Kenya Inflation Eases to 9.5%% in Nov, First Time in 9 Months
Kenya’s November inflation eased to 9.50%, down from a five-year high of 9.60% in October 2022, on reduced prices of food and non-alcoholic beverages.
Data from the Kenya National Bureau of Statistics (KNBS) shows that the annual food inflation stood at 15.40%, down 40 basis points from 15.80% in October.
“The overall year-on-year inflation rate as measured by the Consumer Price Index (CPI) was 9.5 percent in November 2022. The rise in inflation was largely due to the increases in prices of commodities under food and non-alcoholic beverages (15.4%); transport (11.7%), and housing, water, electricity, gas and other fuels (6.1%) between November 2021 and November 2022,” KNBS said in its monthly report.
Inflation highlights. Inflation in November 2022 was 9.5 percent pic.twitter.com/Xz1Rs7SJsB
— Central Bank of Kenya (@CBKKenya) December 1, 2022
During the period, annual fuel inflation increased by 13.80% in November, compared to an increase of 12.60% previously.
The fall in global oil prices translated into a drop in diesel, petrol and kerosene prices by 0.6%, 0.6% and 0.7%, respectively.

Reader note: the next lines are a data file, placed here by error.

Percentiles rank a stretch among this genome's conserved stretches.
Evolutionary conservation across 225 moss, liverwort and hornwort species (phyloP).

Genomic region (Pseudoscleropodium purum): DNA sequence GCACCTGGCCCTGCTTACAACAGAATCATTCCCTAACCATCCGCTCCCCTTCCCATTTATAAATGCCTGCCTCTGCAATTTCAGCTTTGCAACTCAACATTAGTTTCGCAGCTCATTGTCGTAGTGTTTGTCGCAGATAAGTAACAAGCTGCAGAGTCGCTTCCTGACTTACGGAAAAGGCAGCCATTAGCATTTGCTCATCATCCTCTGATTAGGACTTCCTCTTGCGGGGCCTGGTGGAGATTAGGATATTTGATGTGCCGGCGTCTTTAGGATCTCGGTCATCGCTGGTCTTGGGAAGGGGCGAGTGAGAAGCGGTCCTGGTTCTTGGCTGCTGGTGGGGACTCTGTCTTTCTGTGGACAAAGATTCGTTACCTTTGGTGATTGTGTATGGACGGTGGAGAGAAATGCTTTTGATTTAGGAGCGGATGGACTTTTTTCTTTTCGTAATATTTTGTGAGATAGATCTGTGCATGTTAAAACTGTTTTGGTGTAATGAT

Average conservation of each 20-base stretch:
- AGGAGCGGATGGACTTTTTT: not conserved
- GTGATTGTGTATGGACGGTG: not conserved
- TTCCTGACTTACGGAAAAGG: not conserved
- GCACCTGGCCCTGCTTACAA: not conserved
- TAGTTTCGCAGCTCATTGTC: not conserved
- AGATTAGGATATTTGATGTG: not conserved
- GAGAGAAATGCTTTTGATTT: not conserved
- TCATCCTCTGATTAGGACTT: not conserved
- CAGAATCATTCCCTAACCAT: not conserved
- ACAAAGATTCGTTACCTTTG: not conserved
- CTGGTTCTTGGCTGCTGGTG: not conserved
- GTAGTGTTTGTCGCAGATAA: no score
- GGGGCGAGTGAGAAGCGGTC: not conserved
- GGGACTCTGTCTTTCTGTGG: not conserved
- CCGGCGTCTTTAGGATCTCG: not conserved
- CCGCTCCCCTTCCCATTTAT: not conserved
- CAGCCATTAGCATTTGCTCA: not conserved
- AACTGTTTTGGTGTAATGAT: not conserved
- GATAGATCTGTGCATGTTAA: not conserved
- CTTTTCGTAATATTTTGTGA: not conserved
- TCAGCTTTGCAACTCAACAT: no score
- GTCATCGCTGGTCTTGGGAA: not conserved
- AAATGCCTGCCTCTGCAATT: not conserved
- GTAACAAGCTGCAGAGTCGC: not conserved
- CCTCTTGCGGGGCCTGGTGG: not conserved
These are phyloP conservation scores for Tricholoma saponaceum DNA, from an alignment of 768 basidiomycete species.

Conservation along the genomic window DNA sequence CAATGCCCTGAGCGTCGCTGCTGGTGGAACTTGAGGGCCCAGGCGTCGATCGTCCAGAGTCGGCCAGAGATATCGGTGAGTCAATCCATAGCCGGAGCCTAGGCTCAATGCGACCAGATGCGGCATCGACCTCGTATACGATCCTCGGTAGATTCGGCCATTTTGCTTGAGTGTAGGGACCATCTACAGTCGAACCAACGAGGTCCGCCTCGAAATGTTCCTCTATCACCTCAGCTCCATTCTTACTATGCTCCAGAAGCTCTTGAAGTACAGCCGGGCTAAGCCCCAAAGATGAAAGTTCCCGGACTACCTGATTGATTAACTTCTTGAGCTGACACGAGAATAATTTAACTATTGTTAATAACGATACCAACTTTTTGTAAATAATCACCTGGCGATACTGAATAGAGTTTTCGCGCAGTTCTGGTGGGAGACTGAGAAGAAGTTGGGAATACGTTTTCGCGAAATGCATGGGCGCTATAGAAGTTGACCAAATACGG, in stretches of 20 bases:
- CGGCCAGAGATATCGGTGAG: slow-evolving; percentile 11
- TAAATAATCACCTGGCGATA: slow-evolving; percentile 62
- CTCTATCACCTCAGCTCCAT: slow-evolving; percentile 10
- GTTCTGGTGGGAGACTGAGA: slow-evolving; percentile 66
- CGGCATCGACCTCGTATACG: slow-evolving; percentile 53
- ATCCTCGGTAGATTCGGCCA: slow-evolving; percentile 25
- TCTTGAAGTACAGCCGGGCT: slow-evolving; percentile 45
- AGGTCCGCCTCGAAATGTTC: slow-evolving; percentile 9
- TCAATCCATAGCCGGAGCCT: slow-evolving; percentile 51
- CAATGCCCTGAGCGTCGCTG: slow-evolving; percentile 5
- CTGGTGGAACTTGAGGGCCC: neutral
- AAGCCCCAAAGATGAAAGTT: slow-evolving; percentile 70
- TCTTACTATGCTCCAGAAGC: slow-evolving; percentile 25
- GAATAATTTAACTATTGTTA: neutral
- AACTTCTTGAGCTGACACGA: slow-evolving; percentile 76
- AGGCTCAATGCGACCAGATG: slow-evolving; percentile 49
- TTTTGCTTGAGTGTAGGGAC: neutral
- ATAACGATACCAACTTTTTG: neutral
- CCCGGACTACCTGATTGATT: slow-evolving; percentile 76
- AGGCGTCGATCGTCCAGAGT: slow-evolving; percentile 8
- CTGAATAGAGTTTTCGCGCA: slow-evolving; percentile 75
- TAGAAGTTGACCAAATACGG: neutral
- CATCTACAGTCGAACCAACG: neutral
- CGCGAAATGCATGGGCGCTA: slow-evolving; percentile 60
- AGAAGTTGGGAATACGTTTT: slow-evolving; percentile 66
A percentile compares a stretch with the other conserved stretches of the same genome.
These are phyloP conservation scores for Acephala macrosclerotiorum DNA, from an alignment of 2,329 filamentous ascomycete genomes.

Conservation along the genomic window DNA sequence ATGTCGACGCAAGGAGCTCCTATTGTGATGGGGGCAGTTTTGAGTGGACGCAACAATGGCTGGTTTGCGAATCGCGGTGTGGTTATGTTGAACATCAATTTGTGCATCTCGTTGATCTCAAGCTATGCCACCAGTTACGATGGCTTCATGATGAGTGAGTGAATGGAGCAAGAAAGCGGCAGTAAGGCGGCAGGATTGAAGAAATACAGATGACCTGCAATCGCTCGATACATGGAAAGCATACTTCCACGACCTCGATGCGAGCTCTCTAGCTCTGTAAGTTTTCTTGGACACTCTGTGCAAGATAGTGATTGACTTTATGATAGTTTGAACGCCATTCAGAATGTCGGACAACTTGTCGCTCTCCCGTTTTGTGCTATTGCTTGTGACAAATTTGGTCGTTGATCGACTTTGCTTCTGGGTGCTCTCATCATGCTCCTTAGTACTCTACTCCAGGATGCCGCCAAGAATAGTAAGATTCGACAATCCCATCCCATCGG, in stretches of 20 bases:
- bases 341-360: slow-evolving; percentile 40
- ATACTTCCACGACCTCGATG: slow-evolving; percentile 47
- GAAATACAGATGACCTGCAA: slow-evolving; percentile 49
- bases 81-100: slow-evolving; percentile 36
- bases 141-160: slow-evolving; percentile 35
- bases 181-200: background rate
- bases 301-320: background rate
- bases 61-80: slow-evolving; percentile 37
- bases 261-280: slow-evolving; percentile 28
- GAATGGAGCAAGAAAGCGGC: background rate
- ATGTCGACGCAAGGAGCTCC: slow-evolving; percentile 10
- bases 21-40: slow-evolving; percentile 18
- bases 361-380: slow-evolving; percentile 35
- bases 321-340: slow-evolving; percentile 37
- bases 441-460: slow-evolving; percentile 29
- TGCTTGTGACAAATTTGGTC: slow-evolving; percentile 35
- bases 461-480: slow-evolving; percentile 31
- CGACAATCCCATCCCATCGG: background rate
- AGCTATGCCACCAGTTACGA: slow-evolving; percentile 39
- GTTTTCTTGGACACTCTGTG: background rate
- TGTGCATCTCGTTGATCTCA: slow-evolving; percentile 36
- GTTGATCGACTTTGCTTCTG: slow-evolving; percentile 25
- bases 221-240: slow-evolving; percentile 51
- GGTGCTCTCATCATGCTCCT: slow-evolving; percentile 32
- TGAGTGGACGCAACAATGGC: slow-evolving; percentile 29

Consequently, prices of cabbages, potatoes (Irish), kales-sukumawiki and beans increased by 8.4, 6.9, 3.0 and 1.8 per cent, respectively, bills of cooking oil (salad), tomatoes and fortified maize flour dropped by 6.0, 2.2, and 1.0 per cent singly.
“The Housing, Water, Electricity, Gas and Other Fuels’ Index decreased by 0.4 per cent between October 2022 and November 2022. This was mainly due to drop in prices of 50 Kilowatts electricity units, 200 Kilowatts electricity units, gas/LPG and kerosene by 4.7, 3.6, 2.6 and 0.7 per cent, respectively,” KNBS stated.
“Even with this temporary slowdown, headline inflation remains well out of the upper target band of 7.5%, necessitating continued vigilance on the part of the monetary authorities,” NCBA Research Analysts say.
“We expect headline inflation to peak at current levels at the end of the year, with a potential slowdown in the latter part of Q1 2023 as the cumulative effect of ongoing policy actions begins to bear.”